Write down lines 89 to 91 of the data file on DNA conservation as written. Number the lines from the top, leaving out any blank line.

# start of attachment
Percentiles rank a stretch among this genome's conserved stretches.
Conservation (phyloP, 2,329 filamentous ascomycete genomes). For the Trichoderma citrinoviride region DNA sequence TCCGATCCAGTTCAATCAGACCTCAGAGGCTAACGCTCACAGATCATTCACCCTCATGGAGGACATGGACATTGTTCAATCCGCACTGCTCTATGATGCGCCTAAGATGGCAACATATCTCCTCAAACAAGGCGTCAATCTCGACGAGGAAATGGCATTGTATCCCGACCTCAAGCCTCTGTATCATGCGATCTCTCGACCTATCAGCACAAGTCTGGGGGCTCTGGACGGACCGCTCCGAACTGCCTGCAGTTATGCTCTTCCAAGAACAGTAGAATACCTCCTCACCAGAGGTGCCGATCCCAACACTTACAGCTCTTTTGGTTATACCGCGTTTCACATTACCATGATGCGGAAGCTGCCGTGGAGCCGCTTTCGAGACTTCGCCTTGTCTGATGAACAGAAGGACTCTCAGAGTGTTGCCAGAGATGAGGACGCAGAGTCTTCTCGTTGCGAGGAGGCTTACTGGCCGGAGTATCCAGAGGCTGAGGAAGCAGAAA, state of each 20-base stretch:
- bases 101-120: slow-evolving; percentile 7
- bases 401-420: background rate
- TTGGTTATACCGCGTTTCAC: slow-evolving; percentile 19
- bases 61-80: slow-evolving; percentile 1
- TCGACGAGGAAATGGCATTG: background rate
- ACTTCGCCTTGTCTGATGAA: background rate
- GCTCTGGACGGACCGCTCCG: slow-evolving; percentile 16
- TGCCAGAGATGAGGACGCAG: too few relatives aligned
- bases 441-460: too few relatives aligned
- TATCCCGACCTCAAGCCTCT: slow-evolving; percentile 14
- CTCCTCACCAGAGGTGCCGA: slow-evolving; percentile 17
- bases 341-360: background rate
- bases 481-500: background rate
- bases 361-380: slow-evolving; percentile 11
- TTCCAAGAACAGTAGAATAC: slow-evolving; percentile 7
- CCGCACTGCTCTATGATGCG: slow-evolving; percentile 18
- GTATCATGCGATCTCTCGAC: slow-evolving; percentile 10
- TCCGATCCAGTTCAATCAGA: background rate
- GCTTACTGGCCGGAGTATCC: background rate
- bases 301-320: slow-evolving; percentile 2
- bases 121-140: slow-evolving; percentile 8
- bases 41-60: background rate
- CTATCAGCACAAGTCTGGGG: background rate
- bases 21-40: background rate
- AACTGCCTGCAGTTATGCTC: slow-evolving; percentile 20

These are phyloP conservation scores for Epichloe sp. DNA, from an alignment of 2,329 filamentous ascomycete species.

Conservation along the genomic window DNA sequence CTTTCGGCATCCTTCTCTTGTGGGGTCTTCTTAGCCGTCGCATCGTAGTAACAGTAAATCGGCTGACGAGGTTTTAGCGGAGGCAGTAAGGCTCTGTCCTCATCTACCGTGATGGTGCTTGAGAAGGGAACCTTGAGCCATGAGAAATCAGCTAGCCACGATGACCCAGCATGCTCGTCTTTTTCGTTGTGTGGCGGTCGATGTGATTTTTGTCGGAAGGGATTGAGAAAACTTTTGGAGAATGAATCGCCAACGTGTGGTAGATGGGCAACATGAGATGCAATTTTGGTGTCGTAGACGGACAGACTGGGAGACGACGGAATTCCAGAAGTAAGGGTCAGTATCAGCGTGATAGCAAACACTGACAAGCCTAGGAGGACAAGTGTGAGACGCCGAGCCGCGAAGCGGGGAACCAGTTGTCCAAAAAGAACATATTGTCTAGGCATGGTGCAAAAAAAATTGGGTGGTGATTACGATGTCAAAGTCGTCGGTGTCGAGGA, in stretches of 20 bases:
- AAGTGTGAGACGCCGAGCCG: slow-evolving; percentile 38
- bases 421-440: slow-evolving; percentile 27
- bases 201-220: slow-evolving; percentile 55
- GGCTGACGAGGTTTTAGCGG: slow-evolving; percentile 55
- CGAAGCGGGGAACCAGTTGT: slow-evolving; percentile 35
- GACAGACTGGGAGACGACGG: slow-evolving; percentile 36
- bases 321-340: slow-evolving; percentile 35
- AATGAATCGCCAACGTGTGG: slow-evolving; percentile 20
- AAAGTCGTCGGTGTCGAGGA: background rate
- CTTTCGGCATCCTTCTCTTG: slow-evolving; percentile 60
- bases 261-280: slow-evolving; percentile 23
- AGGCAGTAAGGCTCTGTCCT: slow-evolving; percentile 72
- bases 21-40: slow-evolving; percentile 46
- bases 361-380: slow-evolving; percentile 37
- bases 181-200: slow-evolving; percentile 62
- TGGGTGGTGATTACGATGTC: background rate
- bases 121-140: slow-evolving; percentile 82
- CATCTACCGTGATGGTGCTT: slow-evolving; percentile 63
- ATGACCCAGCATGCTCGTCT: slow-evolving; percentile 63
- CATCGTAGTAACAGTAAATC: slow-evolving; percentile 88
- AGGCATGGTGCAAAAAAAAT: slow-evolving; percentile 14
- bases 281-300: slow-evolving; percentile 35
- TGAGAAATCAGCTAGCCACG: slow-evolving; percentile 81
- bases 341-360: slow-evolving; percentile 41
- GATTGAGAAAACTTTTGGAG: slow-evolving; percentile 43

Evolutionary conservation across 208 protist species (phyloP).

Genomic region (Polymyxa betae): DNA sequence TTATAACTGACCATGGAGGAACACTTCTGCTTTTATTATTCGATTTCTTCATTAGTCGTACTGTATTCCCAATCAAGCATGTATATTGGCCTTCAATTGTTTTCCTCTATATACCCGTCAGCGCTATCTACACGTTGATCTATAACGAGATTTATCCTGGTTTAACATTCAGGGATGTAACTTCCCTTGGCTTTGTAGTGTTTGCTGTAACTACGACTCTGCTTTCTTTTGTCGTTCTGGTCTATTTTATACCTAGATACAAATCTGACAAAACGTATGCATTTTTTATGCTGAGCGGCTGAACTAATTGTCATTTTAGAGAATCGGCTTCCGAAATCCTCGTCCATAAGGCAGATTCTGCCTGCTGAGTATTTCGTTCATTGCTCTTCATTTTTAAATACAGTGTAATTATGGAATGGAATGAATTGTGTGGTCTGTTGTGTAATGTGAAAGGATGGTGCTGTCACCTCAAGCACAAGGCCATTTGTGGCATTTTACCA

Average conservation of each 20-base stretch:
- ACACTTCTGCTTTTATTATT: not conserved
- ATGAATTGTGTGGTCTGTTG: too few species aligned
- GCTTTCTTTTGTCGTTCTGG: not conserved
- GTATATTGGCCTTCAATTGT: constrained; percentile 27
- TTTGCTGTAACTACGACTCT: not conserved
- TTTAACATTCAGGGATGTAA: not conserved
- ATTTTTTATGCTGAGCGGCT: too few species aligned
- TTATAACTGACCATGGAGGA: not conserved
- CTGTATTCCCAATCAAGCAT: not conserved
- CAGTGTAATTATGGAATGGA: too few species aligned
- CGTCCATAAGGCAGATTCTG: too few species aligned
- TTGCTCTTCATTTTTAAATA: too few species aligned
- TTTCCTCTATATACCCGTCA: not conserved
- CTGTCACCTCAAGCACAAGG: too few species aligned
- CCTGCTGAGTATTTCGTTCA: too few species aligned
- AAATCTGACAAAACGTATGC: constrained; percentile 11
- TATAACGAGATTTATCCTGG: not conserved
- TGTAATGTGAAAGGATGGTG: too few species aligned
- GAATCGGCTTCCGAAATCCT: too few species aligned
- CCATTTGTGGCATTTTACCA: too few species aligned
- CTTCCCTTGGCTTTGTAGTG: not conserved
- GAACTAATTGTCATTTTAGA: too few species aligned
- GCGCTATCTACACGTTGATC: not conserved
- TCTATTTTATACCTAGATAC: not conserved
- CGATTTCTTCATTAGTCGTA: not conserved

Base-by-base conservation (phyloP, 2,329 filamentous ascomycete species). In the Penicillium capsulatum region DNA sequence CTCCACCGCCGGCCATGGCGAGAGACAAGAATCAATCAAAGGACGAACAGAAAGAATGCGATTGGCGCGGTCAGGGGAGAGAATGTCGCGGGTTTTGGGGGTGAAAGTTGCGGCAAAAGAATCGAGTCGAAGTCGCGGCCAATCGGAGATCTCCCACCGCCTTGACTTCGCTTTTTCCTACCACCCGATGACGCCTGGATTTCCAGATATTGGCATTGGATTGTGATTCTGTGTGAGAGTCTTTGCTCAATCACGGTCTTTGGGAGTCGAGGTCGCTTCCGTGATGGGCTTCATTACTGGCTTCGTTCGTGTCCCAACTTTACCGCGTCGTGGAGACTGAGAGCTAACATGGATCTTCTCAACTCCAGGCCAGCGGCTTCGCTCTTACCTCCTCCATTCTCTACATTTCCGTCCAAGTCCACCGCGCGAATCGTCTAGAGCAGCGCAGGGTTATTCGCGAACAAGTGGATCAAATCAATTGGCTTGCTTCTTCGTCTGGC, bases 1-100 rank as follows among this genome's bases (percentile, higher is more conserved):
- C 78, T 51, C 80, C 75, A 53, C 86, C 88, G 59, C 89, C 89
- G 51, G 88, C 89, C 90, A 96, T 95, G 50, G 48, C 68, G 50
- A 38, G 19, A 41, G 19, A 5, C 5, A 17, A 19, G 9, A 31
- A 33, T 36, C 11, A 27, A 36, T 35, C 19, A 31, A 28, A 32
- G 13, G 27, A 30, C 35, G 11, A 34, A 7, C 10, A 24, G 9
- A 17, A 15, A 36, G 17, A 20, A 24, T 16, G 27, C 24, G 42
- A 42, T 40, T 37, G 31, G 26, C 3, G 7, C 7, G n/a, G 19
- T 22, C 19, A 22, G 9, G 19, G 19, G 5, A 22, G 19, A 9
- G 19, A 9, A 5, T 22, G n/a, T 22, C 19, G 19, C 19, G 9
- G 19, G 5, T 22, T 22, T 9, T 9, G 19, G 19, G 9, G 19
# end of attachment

- A 17, A 15, A 36, G 17, A 20, A 24, T 16, G 27, C 24, G 42
- A 42, T 40, T 37, G 31, G 26, C 3, G 7, C 7, G n/a, G 19
- T 22, C 19, A 22, G 9, G 19, G 19, G 5, A 22, G 19, A 9